Children Can Learn Now - Coping Skills for a Lifetime
Sherry Williams White presents information about children in grief and what we can do to help them. She explains that, by allowing children to explore the many dimensions of hurt, loss, pain, and grief, we can help them move through the feelings that accompany a tragic event. In addition, as they work through this process, they build strength and acquire coping strategies that will be with them the rest of their lives.
by Sherry Williams White
I’ve been working with the New York Fire Department, a fireman, widows of firemen and their children. One of the most rewarding experiences of my entire career in grief work, talking with and helping these people has been both exhausting and exhilarating. One issue pressing the hearts of these people is how to help their children understand and cope with the tragedy.
When a death is unexpected and traumatic, our sense of reality is destroyed and everything seems out of control. When our reality is shattered, it is normal to feel afraid because we no longer feel safe in our home, in our school, in our environment, in our world.
For children, there is a real need to find something in their life that is normal, or just the way it used to be, in order to feel safe again. Children, like adults, try to get their surroundings back in control and familiar so they can feel secure in them again.
I have adapted a report by the Penn State Hershey Medical Center and College of Medicine that can help you deal with children after a disaster. You want to watch for many of the following signs, and seek the attention of a professional counselor if you see them.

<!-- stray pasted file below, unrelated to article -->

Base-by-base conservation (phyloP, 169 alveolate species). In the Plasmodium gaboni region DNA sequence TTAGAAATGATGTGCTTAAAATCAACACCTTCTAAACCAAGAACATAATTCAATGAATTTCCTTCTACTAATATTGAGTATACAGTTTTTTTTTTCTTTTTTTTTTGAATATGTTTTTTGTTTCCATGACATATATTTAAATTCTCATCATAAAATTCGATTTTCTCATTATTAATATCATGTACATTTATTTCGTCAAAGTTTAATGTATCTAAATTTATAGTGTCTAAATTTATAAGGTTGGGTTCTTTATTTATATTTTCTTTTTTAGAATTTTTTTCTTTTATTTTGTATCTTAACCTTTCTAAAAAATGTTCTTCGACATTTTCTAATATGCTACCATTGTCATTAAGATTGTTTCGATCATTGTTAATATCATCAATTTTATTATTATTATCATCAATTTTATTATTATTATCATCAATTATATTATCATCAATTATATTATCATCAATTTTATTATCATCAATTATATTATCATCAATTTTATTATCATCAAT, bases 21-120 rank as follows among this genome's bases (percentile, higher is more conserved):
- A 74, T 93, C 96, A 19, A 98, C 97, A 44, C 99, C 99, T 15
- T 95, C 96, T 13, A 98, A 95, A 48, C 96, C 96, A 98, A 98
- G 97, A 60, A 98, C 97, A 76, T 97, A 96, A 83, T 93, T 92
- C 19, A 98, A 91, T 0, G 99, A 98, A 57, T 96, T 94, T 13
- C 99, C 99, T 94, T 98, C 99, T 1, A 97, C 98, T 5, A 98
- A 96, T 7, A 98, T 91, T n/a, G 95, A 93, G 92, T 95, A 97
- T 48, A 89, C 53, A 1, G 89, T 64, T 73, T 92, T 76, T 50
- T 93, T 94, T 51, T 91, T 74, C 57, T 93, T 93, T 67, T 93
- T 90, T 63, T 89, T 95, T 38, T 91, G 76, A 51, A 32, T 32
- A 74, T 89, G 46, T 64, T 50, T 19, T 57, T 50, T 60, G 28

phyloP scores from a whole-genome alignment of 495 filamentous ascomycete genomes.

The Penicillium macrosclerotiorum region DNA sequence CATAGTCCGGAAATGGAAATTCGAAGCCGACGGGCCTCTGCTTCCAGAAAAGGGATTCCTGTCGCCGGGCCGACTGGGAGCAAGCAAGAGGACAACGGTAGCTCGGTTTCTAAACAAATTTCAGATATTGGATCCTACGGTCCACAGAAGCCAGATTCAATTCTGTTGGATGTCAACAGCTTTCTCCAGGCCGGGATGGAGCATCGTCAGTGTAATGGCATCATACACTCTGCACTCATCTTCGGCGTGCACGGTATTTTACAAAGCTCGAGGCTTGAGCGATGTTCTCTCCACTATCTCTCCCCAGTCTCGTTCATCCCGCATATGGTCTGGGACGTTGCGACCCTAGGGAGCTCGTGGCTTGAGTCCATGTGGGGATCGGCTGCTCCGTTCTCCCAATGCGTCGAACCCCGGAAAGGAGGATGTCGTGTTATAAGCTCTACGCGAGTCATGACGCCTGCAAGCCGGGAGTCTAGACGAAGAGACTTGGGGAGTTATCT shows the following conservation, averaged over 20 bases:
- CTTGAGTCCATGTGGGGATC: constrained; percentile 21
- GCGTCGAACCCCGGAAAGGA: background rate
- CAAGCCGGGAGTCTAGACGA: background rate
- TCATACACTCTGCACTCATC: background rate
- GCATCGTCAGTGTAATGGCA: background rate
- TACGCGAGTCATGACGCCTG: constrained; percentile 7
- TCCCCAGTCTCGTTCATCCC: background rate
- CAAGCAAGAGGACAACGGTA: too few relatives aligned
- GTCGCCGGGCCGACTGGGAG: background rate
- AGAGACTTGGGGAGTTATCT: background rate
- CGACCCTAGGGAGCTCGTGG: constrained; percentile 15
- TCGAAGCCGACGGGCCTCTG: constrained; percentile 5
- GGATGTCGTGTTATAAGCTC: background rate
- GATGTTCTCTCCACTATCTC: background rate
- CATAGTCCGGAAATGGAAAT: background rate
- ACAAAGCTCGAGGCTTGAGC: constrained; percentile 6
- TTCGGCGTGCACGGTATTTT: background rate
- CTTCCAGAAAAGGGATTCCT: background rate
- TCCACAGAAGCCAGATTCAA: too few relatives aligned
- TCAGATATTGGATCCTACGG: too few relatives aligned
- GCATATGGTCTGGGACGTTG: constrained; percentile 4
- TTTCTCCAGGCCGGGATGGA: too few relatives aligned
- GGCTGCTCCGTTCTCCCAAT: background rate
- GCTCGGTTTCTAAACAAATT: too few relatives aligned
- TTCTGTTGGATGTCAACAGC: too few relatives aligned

Refusing to go to school, clinging to home.
Shadowing a parent, adult, or older sibling.
Suffering sleep disturbances like nightmares, screaming, or bed-wetting.
Having problems falling or staying asleep.
Behaving in an unusual way for that particular child.
Having physical complaints for which no cause can be found.
Withdrawing from family and friends.
Markedly increasing or decreasing activity.
Being preoccupied with the traumatic event.
Acting younger than his or her age.
How to Help
Here are some things you can do to help your child:
Try to get back on a normal schedule as soon as possible.
Answer questions reassuringly but honestly.
Don’t avoid difficult questions.
Give clear, concise and age-appropriate information about what has happened.
Let the child talk about the event.
Listen to the child’s views of the events at the time of the disaster and about events that followed.
Ask open-ended questions so he or she feels free to express feelings.
Reinforce that the event was indeed tragic and that everything that can is being done to prevent such an event from happening again.
Be honest. It’s okay to let the child know that the event was upsetting to you, too.
Try to limit activities that cause anxiety, like television news or scary movies and stories.
Be available for your child.
Know the facts about what happened so you can squelch any rumors.
Give your child an opportunity to create or participate in memorials for the people who died.
If we allow children to explore the many dimensions of hurt, loss, pain and grief, we can help them move through the feelings that accompany a tragic event. In addition, as they work through this process, they build strength and acquire coping strategies that will be with them the rest of their lives.